Opening a film about werewolves with a quote from Mister Rogers about being kind and neighbourly is certainly a bold move, and it definitely sets the tone for Werewolves Within, the new horror-comedy from Josh Ruben, that adapts the PlayStation VR game of the same name.
Straight off it’s worth making it clear that whilst this film is technically a video game adaptation, it has very little in common with the source material. One of the things that other film adaptations do, and that can often lead to films that fall flat, is that they try to bring all of the characters and story of the games to the big screen, attempting to take what made those games successful in the first place and putting them in a new medium. Whilst this can be done well, it more often isn’t, and has led to video game movies being considered something of a bad genre.
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Werewolves Within, however, takes a different approach. The original game sees you sitting around a camp fire in a medieval village,trying to figure out which of the people in the group is secretly a werewolf. Instead of adapting this, Ruben takes the basic seed of the concept and transplants it entirely, bringing it up to date.
The film sees Finn Wheeleer (Sam Richardson) travelling to the town of Beaverfield, where he’s set to be the new Park Ranger. Upon arriving Finn finds a small town that’s somewhat divided, as some residents want to sell up their land to a developer who wants to build an oil pipeline, whilst others refuse to give up their homes. He meets Cecily (Milana Vayntrub), another recent addition to the town, who gives him a small tour, introducing him to the various odd inhabitants.
It doesn’t take long for things in Beaverfield to go wrong, however, and the various members of the town soon find themselves trapped inside the local inn as a huge snowstorm rages outside. With the power out they think that their problems will soon pass, until they discover a viciously destroyed body under the inn; a body that’s been mauled by some strange animal. When more odd things start happening, the townsfolk come to the only logical conclusion: that it’s definitely a werewolf who did this, and it must be one of them. Now they’ve got to find a way of surviving the storm and this vicious killer; but who can they trust when one of them might be the monster?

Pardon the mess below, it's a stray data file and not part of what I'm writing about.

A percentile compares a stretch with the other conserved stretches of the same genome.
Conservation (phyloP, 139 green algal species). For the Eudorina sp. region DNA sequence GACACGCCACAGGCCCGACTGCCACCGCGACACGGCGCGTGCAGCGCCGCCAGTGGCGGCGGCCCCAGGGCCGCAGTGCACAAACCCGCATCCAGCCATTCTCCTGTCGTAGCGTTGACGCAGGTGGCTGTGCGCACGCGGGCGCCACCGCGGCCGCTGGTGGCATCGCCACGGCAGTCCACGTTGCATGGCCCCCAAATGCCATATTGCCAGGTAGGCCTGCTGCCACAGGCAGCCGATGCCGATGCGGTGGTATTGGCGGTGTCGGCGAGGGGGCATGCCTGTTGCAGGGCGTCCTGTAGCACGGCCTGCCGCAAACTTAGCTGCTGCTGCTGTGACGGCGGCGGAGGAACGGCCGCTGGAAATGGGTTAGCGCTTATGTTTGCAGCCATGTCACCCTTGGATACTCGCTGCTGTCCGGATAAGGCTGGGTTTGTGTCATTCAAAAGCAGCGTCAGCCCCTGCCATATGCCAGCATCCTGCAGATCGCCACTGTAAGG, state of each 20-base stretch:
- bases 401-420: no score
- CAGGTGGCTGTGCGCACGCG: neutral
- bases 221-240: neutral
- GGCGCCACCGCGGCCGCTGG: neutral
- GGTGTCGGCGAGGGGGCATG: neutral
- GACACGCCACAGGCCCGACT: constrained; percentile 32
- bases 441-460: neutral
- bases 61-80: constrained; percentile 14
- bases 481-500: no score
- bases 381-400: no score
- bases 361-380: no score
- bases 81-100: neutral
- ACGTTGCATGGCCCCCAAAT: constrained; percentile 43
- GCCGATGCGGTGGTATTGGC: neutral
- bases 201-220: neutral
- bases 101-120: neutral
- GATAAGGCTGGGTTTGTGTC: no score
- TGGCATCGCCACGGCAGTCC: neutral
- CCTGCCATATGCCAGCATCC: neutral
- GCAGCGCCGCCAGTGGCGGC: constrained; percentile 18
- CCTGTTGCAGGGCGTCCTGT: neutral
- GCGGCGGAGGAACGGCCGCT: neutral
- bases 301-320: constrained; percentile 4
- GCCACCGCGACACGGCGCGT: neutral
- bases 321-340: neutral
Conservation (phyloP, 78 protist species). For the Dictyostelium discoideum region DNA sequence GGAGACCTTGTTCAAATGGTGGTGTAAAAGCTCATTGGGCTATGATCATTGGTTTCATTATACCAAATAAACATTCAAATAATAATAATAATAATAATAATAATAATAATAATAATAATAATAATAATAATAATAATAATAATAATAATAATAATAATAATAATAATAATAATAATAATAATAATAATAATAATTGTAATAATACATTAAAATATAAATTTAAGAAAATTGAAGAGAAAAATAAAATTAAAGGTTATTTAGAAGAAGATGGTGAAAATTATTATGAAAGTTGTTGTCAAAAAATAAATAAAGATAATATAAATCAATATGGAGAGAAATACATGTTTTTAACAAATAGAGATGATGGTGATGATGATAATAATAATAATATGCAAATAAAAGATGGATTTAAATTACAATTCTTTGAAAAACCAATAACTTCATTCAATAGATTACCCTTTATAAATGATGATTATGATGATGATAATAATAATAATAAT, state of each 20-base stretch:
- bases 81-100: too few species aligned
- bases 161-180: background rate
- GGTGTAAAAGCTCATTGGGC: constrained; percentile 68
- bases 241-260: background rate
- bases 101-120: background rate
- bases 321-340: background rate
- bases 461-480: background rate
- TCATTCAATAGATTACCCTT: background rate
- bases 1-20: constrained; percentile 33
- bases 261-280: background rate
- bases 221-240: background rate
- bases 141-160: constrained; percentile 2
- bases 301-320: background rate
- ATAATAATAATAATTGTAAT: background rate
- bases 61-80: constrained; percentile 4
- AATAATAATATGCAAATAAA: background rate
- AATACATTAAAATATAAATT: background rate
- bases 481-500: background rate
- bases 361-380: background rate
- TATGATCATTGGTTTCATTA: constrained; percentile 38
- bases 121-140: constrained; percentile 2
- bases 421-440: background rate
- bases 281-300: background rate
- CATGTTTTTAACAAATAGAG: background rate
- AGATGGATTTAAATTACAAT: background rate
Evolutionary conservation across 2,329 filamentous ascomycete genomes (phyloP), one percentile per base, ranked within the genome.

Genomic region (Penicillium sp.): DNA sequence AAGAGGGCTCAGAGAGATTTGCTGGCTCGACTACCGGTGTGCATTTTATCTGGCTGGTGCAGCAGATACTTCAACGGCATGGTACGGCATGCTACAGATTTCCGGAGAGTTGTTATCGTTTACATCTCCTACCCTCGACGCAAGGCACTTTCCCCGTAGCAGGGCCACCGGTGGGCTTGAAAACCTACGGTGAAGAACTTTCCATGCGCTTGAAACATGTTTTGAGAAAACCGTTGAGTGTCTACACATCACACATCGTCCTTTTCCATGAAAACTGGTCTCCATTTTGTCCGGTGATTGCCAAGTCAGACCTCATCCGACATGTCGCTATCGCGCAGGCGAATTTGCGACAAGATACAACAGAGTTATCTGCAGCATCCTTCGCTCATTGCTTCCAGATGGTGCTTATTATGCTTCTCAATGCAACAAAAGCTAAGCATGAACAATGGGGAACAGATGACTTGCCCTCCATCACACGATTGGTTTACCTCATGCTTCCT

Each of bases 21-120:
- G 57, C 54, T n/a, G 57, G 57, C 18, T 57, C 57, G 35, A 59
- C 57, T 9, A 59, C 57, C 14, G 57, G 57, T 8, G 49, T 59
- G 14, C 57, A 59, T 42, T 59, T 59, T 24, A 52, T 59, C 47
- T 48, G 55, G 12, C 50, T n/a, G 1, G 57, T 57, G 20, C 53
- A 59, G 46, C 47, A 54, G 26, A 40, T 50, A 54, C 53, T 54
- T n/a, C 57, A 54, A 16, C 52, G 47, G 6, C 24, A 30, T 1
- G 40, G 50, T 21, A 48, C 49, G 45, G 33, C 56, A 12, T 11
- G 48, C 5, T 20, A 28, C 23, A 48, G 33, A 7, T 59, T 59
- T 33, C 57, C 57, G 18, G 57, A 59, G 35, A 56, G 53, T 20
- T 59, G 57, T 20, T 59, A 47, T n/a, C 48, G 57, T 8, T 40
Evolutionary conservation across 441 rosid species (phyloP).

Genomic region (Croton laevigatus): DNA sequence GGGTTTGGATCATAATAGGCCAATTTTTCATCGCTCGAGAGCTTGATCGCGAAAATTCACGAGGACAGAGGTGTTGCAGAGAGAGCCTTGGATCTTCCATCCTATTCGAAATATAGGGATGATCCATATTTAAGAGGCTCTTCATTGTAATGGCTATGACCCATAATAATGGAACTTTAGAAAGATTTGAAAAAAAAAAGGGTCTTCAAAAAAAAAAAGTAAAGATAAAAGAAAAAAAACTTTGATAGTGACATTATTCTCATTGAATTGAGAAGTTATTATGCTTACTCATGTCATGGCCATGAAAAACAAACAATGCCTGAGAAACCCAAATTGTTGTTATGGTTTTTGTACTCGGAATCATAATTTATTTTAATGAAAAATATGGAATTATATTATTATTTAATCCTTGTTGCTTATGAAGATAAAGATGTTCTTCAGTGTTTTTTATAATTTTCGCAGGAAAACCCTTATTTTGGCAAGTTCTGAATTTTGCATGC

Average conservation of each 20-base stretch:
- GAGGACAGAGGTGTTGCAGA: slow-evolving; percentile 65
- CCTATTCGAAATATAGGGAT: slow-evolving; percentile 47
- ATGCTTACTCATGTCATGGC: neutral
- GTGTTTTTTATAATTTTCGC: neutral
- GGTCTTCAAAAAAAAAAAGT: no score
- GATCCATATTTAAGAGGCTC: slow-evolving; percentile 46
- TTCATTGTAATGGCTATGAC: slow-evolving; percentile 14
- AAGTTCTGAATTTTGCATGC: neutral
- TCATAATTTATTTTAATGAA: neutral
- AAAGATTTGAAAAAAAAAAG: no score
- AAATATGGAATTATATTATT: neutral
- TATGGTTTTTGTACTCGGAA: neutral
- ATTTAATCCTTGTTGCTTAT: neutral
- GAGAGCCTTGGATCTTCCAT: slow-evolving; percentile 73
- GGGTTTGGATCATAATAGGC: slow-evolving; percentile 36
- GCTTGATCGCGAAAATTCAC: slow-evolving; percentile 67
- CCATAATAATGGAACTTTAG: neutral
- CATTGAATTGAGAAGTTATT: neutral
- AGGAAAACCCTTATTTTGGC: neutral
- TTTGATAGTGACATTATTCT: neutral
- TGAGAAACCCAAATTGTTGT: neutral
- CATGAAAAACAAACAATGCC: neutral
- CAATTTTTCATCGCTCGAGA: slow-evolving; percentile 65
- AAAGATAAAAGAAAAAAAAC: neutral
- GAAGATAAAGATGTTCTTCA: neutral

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Werewolves Within feels a lot like Clue with a dash of horror thrown in, and whilst the film deals with monsters and murders it’s the comedy that takes centre stage. Ruben focuses on the people of Beaverfield, and gets a lot of fun out of pitting this odd group against each other. There’s the pipeline industrialist, the environmentalist, the odd redneck couple, the staunch republicans, the womaniser, the gay couple; all kinds of arch, over the top stereotypes are thrown into the mix just to add more drama and weirdness. And for the most part it works pretty well.
With the film leaning more into the comedy aspect there are certain moments that feel a little bit too ridiculous, that lean into farce more than anything else, and even though the plot is dealing with a potential monster in their midst you kind of forget that this is even supposed to have any horror involved. And you can be forgiven for forgetting that there’s even a werewolf in the film, as we’re so focused on the people that you even begin to question if there is an actual monster in the movie or not.
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There are some good performances in the film, especially from Sam Richardson and Milana Vayntrub, who just click really well together. The pair form a very quick bond, and there are sparks of romance between the two of them that are just delightful. I’d love to see them get to play against each other in a romantic comedy one day, as they really show a ton of chemistry and charm that makes their scenes together some of the highlights of the movie.
Werewolves Within might not be your standard video game movie, nor your average dark comedy, but it has a lot of charm and you get the sense that everyone involved in making it had a lot of fun doing it. If you’re looking for a good, fun movie to fill a couple of hours it’s definitely worth a watch.
Werewolves Within is out on Digital Platforms and DVD on 19th July from Signature Entertainment.